Jeri Jacquin

Coming to theatres and at home On-Demand from director Marco Pontecorvo and Picturehouse is the story of three children holding their belief in FATIMA.

Professor Nichols (Harvey Keitel) arrives at the convent to meet Sister Lucia dos Santos (Sonia Braga), a woman with a story to tell. It is an incident that happened, and Nichols is skeptical.

In a small town of Fatima in Portugal, it is 1917 and World War I is having an effect on the parents of soldiers. Mayor Artur (Goran Visnijic) spends some mornings reading off the names in the town square of those who will not be coming home.

The Santos family is also waiting to hear what has happened to their eldest son. Young shepherds Lucia (Stephanie Gil) and cousins Francisco (Jorge Lamelas) and Jacinta (Alejandra Howard) find comfort in the time they spend together in the mountains. One day while together, the three children see a lovely woman who speaks to them. Lucia and Jacinta are captivated but Francisco is unable to hear her but can see her.

Going home, it is not long before Lucia’s parents are upset to learn from Francisco what happened on the mountain. Believing that they are making it up, Lucia tells them that the Blessed Virgin wants everyone to pray to bring peace to a suffering world. Mother is not the only one that is upset as the Mayor, secular government and the Catholic Church.

Again, and again the children are put in situations to scare them into recanting their story. Especially when people begin to show up in droves to the town of Fatima wanting to see the children and hope for a miracle. The children are told to return again and again as Lucia sees more and more of what the future holds.

Until the Miracle of the Sun!

Braga as Sister Lucia has a sense of humor but does not seem to suffer fools. She is very straight forward with the story of what happened as a child and Braga gives her character an endearing sense of peace. Keitel as Nichols comes in ready to tear Sister Lucia apart because of his own lack of believing what he cannot see. The thing about Keitel is that he does not back down with any role he plays and trust he isn’t going to do it with this one either! Well done to both actors.

Gil as Lucia is a young girl who knows that what she has seen is not going to be believed yet holds fast to what the lady on the mountain tells her. She believes and nothing is going to change that, even the chance to have the chaos stop. Gil brings a young girls’ insecurities and sadness in this bold performance. Howard as Jacinta has a destiny but that doesn’t deter her from holding onto the beauty she experiences with cousin Luisa.

Visnjic as Artur is a Mayor who wants to keep his job more than believing the three children of his town. He is not the first leader to care more about his title than the people he represents. Lamelas as Francisco is a young boy who trust cousins Lucia and Jacinta and even if he can’t hear, he trusts and opens his heart to what is possible.

Almeida as Father Ferreira takes his time but slowly begins to understand what is actually happening in Fatima and does what he can for the children. Ribeiro as Mary gives the ethereal performance providing the children with knowledge that is powerful and sad at the same time.

Other cast includes Joaquim de Almeida as Father Ferreira, Joao Arrais as Manuel Santos, Lucia Moniz as Maria Rosa, Marco d’Almeida as Antonio and Joana Ribeiro as the Virgin Mary.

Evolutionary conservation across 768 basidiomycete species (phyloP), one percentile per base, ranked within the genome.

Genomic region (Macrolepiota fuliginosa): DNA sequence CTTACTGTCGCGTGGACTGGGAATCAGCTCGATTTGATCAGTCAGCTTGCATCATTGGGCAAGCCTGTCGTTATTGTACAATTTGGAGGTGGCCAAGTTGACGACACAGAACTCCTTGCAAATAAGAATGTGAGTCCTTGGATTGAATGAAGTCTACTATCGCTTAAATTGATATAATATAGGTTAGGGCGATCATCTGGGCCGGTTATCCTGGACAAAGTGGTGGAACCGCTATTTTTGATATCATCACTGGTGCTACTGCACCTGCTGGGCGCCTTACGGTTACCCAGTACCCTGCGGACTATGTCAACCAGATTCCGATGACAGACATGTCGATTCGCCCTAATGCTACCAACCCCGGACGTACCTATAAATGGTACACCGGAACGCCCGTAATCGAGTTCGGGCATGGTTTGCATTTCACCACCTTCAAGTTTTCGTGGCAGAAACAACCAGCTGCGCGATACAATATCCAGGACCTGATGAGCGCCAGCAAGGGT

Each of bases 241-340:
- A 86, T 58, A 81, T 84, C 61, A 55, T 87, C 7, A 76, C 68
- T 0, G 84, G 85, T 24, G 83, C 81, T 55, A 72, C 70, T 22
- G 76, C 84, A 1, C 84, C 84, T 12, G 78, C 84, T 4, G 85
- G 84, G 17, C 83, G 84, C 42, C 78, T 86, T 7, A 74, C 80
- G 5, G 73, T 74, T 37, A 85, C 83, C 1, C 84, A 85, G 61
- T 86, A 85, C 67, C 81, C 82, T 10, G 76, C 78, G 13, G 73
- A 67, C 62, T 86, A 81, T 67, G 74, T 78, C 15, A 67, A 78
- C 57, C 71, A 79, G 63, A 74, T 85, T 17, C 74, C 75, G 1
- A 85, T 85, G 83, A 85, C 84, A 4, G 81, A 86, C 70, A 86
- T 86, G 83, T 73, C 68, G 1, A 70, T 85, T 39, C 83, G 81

PICTUREHOUSE, founded in 2005, has released films including Nimrod Antal’s METALLICA Through the Never, Adam Wingard’s THE GUEST starring Dan Steven, Robert Altman’s A PRAIRE HOME COMPANION and one of my personal favorites Guillermo del Toro’s PAN’S LABYRINTH. FATIMA is their latest release and for more of what they have to offer please visit

Director Pontecorvo has worked on such films as THE HOUSE IN UMBRIA, THE LAST LEGION and LETTERS TO JULIET. Also works on some of my favorite shows including the 2005 series ROME and, of course GAME OF THRONES.

Growing up I was, and still am, a fan of black and white films. My first introduction was the 1943 film SONG OF BERNADETTE which I still watch to this day. Jennifer Jones is Bernadette, a lovely young girl who sees a woman with roses on her feet setting the town Lourdes town in 1858 on edge. She was constantly harassed as many attempted to make her out as a liar or crazy. She would prove them all wrong.

Here we are in 2020 and another such film as SONG OF BERNADETTE brings hope, love and the strength of believe in the 1917 story of FATIMA. Now, three young children are in the middle of war when they also see a beautiful lady who speaks to them and shares with Lucia what the future holds. Once again, they are pit up against those who would rather trod over the children rather than believe in something greater than themselves.

That is a marvelous thing in these times, a story that reminds us all of what brightness can shine out of the darkness. The story isn’t a spectacle – yet it absolutely is because of the simplicity of the story Sister Lucia tells Professor Nichols. She does not waiver, she smiles when put to task and has a sense of humor that made me chuckle. That is a Sister I want to be around!

The children are so lovely in their portrayal as Lucia, Fernando and Jacinta because they gave their characters realism, an endearing child innocence and a strength that gave their performance believability. That is what makes FATIMA worth every moment of watching.

In the end – people need hope and they received a miracle!



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About the Author

Jeri Jacquin

Jeri Jacquin covers film, television, DVD/Bluray releases, celebrity interviews, festivals and all things entertainment.